May 29, 2012

IPG settles with Amazon, while the Big Six still don’t


Three months after having its ebooks removed from for refusing to give in to extortionate demands for a new contract (see the earlier MobyLives story), the Independent Publishers Group (IPG), a distributor of over 500 independent publishers, announced over the holiday that it had come to terms with the internet retailer and the ebooks of its clients would once again be for sale on Amazon.

According to a report from Publishers Weekly, IPG president Mark Suchomel made the announcement on Friday:

In a letter sent Friday to clients informing them of the deal and that Amazon was restoring their e-books to the Kindle store, Suchomel thanked publishers for their support and said that “I only regret that we weren’t able to make up for all of the lost revenue when your Kindle titles were not available.” To give a boost to its publishers, IPG will not take a distribution fee on Kindle sales on titles sold from June 1 through August 31, the letter said.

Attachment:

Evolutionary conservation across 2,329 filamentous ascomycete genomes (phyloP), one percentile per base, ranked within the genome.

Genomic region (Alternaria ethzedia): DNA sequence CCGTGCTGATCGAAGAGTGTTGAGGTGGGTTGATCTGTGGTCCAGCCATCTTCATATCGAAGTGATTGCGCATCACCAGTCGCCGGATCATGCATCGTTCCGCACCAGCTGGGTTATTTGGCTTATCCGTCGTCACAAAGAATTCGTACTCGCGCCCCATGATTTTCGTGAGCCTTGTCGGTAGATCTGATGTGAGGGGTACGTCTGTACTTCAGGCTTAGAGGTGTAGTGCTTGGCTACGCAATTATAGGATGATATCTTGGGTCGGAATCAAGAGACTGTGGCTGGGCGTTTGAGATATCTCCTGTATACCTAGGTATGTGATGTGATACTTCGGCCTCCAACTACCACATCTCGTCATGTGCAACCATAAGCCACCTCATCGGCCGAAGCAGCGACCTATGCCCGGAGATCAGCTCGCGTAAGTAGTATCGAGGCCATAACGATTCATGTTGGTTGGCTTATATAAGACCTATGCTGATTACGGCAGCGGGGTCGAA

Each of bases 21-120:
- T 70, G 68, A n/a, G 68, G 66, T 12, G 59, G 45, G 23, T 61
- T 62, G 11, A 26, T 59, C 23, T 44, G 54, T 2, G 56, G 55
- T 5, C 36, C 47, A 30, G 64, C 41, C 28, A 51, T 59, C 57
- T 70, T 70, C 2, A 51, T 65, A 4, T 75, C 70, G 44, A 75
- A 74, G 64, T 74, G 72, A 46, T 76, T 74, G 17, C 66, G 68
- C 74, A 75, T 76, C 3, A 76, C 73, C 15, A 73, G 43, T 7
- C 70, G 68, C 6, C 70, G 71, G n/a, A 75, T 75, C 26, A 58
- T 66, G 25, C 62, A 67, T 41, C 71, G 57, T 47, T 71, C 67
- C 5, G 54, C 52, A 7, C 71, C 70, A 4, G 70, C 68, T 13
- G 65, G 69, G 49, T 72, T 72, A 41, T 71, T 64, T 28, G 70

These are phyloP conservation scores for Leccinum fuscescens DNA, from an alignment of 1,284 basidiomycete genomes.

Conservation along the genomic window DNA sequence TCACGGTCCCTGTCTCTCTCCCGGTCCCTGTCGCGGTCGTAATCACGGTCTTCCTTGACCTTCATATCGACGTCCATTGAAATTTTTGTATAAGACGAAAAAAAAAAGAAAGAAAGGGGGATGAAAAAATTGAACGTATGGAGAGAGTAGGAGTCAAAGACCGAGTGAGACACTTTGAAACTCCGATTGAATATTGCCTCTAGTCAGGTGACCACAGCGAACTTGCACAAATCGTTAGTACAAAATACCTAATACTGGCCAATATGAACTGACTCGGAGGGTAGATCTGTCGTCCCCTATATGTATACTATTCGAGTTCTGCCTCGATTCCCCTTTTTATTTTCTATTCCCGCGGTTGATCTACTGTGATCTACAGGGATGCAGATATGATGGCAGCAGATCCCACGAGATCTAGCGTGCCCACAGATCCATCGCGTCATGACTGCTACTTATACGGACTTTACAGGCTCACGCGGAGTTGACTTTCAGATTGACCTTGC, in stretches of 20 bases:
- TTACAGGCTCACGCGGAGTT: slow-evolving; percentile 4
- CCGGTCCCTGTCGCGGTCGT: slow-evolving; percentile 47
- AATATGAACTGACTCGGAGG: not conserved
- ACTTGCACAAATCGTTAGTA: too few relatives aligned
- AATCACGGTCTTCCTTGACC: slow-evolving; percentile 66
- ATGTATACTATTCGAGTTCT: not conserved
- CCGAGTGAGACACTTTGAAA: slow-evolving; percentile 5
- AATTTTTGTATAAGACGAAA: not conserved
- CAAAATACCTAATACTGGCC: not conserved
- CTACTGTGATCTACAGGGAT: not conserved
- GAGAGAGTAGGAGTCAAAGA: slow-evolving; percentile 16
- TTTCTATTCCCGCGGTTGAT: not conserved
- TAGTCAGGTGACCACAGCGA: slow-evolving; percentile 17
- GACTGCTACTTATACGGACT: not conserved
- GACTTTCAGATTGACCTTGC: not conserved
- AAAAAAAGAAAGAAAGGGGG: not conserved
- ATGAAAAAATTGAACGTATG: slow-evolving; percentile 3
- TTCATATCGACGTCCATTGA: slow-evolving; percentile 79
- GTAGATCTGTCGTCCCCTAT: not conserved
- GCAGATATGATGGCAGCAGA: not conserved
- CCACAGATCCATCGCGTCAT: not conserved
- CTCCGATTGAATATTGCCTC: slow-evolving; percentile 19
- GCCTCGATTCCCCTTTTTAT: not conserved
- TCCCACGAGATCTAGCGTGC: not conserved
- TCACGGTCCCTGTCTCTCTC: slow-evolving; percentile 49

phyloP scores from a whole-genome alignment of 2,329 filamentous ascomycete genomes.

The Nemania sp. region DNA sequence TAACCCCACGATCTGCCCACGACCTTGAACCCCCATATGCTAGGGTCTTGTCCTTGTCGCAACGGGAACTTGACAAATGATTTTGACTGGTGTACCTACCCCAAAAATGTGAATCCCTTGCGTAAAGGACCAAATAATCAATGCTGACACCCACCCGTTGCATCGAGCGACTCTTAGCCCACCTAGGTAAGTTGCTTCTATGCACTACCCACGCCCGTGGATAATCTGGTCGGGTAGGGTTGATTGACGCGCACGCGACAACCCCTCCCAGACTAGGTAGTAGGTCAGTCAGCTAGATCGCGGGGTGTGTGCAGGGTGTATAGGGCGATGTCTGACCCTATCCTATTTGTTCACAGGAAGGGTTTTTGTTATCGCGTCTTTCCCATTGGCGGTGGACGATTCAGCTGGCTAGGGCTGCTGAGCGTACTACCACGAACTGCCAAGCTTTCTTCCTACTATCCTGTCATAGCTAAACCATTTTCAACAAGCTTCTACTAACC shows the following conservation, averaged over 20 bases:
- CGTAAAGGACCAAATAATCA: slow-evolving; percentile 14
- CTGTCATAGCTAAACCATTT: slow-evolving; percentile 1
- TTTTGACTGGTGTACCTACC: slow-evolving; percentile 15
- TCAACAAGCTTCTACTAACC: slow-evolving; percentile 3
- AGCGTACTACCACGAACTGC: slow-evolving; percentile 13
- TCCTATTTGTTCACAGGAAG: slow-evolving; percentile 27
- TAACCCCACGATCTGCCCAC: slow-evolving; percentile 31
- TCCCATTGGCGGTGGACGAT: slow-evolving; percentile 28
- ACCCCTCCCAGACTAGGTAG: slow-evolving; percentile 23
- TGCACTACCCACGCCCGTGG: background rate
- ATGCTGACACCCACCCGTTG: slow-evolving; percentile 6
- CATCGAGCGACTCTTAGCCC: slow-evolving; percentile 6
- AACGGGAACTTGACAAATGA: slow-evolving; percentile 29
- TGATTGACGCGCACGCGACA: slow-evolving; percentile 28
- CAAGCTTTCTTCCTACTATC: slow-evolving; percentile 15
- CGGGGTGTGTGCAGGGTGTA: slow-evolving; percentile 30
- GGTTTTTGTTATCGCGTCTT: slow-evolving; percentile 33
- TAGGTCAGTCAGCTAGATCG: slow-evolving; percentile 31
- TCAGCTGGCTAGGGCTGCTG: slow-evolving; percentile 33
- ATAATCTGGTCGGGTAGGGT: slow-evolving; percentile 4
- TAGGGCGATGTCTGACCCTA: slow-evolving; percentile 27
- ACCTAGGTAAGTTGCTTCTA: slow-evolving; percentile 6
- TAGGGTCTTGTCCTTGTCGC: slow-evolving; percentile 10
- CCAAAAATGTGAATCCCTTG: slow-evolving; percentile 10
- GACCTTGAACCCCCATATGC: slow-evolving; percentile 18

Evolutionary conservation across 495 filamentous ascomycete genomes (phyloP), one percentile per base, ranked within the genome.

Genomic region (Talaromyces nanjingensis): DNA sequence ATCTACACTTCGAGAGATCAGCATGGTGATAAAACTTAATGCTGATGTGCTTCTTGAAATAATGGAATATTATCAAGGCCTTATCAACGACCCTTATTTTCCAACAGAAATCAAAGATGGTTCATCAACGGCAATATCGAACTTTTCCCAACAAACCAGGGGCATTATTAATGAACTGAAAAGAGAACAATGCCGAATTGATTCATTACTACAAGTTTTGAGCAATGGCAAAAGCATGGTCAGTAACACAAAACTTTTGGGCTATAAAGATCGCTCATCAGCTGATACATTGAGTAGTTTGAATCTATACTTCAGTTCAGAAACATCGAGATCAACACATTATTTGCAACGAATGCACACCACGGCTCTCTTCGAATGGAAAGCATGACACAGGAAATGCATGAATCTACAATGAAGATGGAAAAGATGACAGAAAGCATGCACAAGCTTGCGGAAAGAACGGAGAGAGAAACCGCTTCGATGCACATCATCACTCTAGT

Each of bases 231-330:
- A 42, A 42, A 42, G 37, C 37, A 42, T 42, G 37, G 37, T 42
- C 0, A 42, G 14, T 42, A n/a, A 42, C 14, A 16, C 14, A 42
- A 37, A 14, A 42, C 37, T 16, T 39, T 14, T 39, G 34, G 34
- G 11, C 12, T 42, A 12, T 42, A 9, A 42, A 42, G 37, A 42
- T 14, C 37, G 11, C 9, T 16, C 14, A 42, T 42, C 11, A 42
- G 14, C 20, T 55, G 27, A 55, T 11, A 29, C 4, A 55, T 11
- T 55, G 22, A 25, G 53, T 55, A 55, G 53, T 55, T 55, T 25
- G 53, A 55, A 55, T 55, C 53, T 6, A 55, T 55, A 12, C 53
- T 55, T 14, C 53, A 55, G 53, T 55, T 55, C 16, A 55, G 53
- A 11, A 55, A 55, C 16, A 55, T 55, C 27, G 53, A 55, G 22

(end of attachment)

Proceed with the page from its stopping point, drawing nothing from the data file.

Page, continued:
According to a Wall Street Journal report by Jeffrey A. Trachtenberg, Suchomel would not discuss the terms, but a spokesperson for Amazon offered a rare comment on what had been a negative news story for them: “We’re pleased to reach agreement with IPG and we look forward to growing our business with them.”

Meanwhile, neither report noted that, six months into the year, none of the Big Six publishers have come to terms on a 2012 contract with Amazon, and thus are in exactly the same position IPG was in when Amazon pulled its ebooks. The warning from Amazon, rendering IPG’s publishers as sacrificial lambs, has apparently been otherwise meaningless.

Dennis Johnson is the founder of MobyLives, and the co-founder and co-publisher of Melville House. Follow him on Twitter at @mobylives